Archaic hunters and gatherers visited Hueco Tanks periodically over some 10,000 years, yet their contribution to the rock art at the site is relatively small, compared to the prolific artists of the Jornada Mogollon culture and later Historic period groups.
Archaic artists left a puzzling array of abstract designs, including rectangular and curvilinear designs as well as parallel lines painted in zig zags. As shown in the photograph above, some linear designs resemble tines of rakes or combs. These geometric expressions, executed mostly in red and black, are thought to be among the earliest at the park. Representations of animals, particularly deer and mountain sheep, were painted in red and black as well as yellow, and may be related to shamanic rituals and ceremonies associated with animal “power.”
The few humanlike, or anthropomorphic, figures attributed to artists of this period are depicted with bodies in hour glass or triangular shape, long thin arms, and small to non-existent heads topped by two “antennae”-like extensions perhaps representing feathers, horns, or headresses. In some figures, body parts are replaced by projectile points: One figure is shown with a long thin arm terminating in a dart point.
Depictions of hunters with body parts resembling dart or spear points have been found at other rock art sites in the Trans Pecos. At Alamo Canyon near Fort Hancock, the elaborate hunting scenes are filled with anthropomorphs, animals, and spears or darts. Some researchers have interpreted the stemmed and heavily barbed dart points frequently shown as Shumla points, a style of dart point common in Late Archaic sites. Archeologist and rock art researcher Solveig Turpin, however, believes that that interpretation is too narrowly drawn, and that the point so frequently depicted is more of an "archetypal" dart point.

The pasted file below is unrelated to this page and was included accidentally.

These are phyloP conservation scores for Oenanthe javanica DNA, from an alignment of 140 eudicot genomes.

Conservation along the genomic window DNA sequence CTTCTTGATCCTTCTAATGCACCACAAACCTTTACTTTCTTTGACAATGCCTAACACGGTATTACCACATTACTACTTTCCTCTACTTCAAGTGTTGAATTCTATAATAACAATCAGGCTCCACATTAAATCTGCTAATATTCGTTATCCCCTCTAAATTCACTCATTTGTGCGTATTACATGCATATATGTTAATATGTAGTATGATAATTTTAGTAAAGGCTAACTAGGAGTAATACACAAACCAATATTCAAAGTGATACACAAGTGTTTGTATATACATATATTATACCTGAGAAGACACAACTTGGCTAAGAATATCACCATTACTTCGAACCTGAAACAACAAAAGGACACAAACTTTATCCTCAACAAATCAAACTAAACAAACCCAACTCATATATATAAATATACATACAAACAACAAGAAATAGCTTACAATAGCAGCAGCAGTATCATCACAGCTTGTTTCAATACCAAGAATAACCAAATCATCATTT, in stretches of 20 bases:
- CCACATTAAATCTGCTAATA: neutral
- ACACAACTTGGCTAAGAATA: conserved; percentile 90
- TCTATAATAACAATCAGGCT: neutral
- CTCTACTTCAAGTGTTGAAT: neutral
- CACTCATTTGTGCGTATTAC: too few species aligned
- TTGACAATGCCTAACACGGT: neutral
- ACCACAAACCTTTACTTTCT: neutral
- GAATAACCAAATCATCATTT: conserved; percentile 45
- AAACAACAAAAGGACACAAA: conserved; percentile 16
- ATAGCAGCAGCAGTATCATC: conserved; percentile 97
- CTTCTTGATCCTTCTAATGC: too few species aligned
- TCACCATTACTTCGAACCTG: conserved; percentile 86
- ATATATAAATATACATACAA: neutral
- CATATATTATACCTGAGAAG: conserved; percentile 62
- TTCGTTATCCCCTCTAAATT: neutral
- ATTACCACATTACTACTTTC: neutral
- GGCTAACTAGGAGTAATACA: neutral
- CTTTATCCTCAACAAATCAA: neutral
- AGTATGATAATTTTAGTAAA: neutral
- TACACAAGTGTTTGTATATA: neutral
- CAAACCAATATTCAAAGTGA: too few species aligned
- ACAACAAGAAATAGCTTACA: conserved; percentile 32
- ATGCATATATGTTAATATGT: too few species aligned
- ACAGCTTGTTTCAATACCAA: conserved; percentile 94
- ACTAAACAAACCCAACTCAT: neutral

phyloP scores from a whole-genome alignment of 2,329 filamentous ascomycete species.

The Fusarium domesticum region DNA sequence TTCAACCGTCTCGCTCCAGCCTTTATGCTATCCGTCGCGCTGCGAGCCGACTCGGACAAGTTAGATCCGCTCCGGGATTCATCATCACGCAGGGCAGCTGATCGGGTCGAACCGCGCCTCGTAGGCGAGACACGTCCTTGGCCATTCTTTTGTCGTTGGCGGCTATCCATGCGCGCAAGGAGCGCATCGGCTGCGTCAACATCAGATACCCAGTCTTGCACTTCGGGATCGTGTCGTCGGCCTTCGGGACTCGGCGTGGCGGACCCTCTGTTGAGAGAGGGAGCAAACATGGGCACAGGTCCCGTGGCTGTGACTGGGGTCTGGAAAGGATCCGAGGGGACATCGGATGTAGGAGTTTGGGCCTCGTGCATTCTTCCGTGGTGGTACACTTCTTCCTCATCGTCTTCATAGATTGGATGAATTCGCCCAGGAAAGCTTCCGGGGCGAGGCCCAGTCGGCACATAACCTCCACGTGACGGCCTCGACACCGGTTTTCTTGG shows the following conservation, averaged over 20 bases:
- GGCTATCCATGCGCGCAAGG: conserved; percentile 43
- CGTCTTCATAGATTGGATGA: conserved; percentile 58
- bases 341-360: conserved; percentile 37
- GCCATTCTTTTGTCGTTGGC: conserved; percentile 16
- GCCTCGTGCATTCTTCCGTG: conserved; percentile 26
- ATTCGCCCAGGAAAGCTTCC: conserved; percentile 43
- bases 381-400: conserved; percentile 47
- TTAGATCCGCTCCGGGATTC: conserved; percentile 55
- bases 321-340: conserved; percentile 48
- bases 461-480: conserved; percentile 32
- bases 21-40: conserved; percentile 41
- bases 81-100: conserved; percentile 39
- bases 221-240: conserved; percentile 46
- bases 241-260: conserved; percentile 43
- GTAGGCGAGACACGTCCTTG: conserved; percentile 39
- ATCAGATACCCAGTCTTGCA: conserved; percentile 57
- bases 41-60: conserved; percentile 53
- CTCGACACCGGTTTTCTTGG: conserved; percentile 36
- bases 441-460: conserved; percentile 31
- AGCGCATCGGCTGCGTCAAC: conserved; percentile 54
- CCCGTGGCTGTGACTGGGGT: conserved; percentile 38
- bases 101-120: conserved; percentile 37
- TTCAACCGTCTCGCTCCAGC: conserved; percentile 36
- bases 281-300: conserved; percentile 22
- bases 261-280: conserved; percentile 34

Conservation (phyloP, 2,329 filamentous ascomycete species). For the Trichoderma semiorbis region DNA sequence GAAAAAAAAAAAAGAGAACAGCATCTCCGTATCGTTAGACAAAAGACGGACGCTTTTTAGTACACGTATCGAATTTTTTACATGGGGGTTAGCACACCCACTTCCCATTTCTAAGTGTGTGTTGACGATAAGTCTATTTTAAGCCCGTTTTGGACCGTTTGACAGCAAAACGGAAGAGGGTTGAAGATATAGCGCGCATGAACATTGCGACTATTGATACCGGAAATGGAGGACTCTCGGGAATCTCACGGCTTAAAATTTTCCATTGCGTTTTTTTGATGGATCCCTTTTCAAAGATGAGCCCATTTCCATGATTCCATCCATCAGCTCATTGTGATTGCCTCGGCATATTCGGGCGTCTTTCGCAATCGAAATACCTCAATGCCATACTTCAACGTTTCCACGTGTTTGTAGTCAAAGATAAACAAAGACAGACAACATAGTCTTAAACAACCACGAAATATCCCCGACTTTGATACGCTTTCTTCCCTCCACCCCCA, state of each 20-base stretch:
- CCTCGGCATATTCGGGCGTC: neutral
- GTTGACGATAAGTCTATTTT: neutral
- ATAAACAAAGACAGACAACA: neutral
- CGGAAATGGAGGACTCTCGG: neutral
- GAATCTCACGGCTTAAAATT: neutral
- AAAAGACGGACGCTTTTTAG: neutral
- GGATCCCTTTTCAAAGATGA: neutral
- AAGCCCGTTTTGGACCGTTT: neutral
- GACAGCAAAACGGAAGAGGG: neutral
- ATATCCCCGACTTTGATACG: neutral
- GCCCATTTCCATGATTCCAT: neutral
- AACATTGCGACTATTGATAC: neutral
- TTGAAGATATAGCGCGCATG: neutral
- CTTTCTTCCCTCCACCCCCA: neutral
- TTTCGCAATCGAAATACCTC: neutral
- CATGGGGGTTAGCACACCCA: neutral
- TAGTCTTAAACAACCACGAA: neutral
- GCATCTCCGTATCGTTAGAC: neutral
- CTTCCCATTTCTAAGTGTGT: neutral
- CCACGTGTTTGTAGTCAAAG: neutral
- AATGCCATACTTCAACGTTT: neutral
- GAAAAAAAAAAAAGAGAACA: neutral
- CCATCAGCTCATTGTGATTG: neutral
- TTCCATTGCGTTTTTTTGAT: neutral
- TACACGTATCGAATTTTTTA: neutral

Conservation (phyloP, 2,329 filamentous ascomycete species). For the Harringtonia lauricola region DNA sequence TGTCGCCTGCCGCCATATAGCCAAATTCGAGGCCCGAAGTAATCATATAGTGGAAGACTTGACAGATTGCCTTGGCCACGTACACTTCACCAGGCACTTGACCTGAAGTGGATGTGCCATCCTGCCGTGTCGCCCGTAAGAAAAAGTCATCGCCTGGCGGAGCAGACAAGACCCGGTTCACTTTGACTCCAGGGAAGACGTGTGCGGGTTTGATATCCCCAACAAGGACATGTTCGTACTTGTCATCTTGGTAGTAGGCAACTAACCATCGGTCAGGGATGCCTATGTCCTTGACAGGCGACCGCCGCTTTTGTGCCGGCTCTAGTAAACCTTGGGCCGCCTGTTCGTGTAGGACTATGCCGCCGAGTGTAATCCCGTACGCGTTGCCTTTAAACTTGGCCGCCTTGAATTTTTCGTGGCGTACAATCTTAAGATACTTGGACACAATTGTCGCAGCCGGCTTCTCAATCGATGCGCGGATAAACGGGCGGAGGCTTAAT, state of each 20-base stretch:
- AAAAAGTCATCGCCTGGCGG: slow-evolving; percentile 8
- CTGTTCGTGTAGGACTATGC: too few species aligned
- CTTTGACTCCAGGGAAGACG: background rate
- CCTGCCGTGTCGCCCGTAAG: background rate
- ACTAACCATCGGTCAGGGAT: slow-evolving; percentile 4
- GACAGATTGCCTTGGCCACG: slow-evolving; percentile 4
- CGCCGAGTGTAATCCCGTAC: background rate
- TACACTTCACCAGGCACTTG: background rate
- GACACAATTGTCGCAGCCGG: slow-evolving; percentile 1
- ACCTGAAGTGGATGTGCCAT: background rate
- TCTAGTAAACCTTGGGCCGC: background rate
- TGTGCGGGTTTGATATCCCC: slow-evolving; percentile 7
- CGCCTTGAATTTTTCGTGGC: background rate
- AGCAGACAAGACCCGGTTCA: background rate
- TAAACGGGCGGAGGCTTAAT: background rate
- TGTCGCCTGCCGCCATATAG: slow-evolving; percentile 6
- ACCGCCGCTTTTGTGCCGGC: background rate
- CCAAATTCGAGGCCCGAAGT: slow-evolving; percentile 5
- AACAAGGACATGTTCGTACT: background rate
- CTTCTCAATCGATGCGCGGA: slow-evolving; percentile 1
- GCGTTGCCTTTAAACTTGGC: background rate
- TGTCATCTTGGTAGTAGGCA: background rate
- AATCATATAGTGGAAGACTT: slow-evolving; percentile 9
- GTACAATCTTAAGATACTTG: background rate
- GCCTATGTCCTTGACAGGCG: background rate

For Archaic peoples, who relied heavily upon animals for subsistence, it seems natural that hunting scenes would be prominent in their artistic expressions and may have served as a storytelling device. Many researchers, however, have argued that the scenes are not literal recreations of past events but, instead, relicts of "vision quests" or rituals. The act of killing depicted in the scene may have been a metaphor for entering a trance-like state where the animal serves as spirit guide, or, the maker becomes the animal.
As anthropologist Kay Sutherland noted in her study of the Hueco Tanks art, “The association of hunter and spearpoint implies a strong spiritual relationship between the hunter and the killed,” a transformation of the animal’s spirit to the hunter, and the hunter’s kill into food for the group.The spiritual processes represented may have been facilitated by a shaman or spiritual leader of the group, who accessed the animal world in dream or trance states.
The powerful symbolism of transcendence, or metamorphosis from death to life, was probably the focus of Archaic religions. "Both the skilled hunter and the skilled shaman faced the possibility of 'dying' in order that others might live," Sutherland noted. "The hunter faced the possiblity of death in order to kill, and the shaman's body died (went into trance) so that the animal spirit could be brought to the group."